There were 3 groups of divers and 3 guides. We all jumped in the water pretty much at the same time, but I didn't find the dive sites particularly crowded. The guides did a good job on trying to keep the groups separate, once underwater. The water seems to be a critical issue though, as I didn't see any fresh water tanks for cameras installed on board (there's one, but is at the back of the Sting Ray liveaboard, a bit useless there) and also the water hose.
All the cabins are on the lower deck, on the same level as the engine room, meaning they can be a bit noisy, when the engine runs but also when people walk on the main deck. Luckily, the boat never moved at night, so we all managed to sleep pretty well. The rooms closer to the stern seem to be the coolest (the aircon unit is probably placed at the back of the boat), unfortunately the noisiest, but also the widest. Choose wisely when you book. The toilets have hot water, but no toiletries are provided. Fresh towels are given every 2 days, and the rooms get cleaned while guests are out diving.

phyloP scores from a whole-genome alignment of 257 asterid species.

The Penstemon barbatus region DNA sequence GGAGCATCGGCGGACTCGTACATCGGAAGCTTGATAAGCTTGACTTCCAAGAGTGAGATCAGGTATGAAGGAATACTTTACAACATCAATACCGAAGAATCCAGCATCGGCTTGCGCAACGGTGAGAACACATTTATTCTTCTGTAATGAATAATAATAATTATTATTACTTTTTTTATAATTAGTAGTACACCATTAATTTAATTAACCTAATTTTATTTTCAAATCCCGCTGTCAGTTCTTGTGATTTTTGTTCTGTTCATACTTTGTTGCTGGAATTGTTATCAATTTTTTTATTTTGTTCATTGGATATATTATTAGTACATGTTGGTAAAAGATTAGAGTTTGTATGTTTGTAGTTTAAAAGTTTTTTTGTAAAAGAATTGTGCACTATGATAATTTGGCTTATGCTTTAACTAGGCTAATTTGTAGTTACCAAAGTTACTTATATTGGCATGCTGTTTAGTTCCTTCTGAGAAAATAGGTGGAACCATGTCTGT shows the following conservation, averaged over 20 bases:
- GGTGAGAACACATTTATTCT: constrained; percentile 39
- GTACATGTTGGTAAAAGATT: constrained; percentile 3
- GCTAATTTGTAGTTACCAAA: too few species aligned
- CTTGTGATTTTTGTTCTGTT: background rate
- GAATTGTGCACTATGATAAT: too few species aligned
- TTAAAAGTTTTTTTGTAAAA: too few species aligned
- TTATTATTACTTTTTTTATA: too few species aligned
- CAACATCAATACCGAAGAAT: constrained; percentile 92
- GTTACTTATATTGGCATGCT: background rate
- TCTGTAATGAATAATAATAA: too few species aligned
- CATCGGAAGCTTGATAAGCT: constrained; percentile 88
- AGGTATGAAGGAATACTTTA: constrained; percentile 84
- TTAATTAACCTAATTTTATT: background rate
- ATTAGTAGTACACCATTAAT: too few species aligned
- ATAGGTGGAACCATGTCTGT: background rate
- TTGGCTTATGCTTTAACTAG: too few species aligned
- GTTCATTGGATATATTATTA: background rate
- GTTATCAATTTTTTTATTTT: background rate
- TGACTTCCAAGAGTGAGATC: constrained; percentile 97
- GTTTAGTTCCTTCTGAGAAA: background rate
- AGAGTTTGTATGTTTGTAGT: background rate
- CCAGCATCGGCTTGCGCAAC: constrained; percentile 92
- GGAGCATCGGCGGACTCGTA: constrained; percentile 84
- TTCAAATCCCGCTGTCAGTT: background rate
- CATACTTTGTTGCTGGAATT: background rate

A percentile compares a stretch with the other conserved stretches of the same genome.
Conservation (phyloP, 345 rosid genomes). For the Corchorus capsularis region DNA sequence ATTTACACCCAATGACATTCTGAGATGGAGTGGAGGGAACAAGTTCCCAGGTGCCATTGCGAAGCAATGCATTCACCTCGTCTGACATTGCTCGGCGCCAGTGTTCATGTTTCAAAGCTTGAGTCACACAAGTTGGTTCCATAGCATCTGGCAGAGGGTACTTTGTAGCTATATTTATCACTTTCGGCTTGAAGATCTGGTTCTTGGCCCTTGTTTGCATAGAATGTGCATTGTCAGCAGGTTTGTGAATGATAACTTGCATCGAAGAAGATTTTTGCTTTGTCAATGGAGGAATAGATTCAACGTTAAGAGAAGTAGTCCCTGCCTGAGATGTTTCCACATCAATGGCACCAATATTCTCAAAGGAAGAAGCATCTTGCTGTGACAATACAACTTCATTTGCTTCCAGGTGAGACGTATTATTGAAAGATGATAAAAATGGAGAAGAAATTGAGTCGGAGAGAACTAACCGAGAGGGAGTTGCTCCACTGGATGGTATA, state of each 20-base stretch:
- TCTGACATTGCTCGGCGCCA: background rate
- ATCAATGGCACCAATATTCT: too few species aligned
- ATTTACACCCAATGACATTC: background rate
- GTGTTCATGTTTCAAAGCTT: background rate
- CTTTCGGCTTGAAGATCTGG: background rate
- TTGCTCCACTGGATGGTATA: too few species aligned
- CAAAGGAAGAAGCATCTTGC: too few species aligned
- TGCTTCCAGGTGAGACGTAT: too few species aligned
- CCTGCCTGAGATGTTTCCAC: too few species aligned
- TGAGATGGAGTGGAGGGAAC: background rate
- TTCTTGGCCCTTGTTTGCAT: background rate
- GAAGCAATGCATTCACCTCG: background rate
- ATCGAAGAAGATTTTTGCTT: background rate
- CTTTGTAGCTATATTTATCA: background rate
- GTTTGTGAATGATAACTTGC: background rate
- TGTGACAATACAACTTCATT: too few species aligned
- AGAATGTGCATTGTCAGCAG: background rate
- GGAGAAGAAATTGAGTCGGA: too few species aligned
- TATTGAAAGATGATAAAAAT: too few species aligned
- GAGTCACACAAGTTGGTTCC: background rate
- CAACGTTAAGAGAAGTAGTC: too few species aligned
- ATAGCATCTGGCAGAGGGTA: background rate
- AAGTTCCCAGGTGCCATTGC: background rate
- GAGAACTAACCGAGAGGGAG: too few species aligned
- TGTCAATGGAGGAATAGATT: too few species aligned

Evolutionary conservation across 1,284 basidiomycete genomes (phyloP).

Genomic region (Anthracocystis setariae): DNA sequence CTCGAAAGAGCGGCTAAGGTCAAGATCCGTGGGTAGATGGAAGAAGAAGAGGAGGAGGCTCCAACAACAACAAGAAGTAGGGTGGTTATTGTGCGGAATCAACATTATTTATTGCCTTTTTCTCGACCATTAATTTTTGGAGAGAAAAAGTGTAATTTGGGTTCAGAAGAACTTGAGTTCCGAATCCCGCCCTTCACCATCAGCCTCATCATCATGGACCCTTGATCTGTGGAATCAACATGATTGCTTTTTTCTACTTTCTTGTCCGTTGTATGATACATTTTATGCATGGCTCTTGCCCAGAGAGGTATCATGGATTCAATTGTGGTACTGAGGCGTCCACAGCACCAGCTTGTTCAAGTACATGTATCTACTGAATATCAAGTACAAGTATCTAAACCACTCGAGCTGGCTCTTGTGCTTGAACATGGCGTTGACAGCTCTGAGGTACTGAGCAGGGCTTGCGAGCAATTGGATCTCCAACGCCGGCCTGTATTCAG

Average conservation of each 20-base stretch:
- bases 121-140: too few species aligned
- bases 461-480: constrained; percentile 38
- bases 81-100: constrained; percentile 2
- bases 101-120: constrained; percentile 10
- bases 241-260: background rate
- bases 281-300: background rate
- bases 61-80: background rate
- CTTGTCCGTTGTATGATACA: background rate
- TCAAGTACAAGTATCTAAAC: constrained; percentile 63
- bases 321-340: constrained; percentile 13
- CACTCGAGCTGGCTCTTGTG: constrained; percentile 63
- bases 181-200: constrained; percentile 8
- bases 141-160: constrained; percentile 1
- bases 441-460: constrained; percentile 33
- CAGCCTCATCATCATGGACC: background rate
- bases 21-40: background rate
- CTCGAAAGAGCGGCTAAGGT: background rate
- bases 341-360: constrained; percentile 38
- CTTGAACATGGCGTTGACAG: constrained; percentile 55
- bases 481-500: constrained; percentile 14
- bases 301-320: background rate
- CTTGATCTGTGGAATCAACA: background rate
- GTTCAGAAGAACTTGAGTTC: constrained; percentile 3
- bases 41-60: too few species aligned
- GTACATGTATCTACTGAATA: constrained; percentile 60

While sitting on the sundeck watching the sunset, I was trying to find the right words to describe yet another week of amazing diving. Memories of unforgettable dives with mantas, whale sharks and the abundance of fish still linger in my mind.
A diving safari in the Maldives (any itinerary) is definitely highly recommend to anyone that is looking for easy but fulfilling dives, and of course all the benefits from being spoiled for a week on board of a liveaboard, such as the Sting Ray - a very affordable boat that offers what is expected and perhaps more. An ideal choice for beginners and also more experienced divers that are not looking for extreme comfort, knowing that every penny saved today can be used for the next scuba adventure.
Written by Enrico, April 2013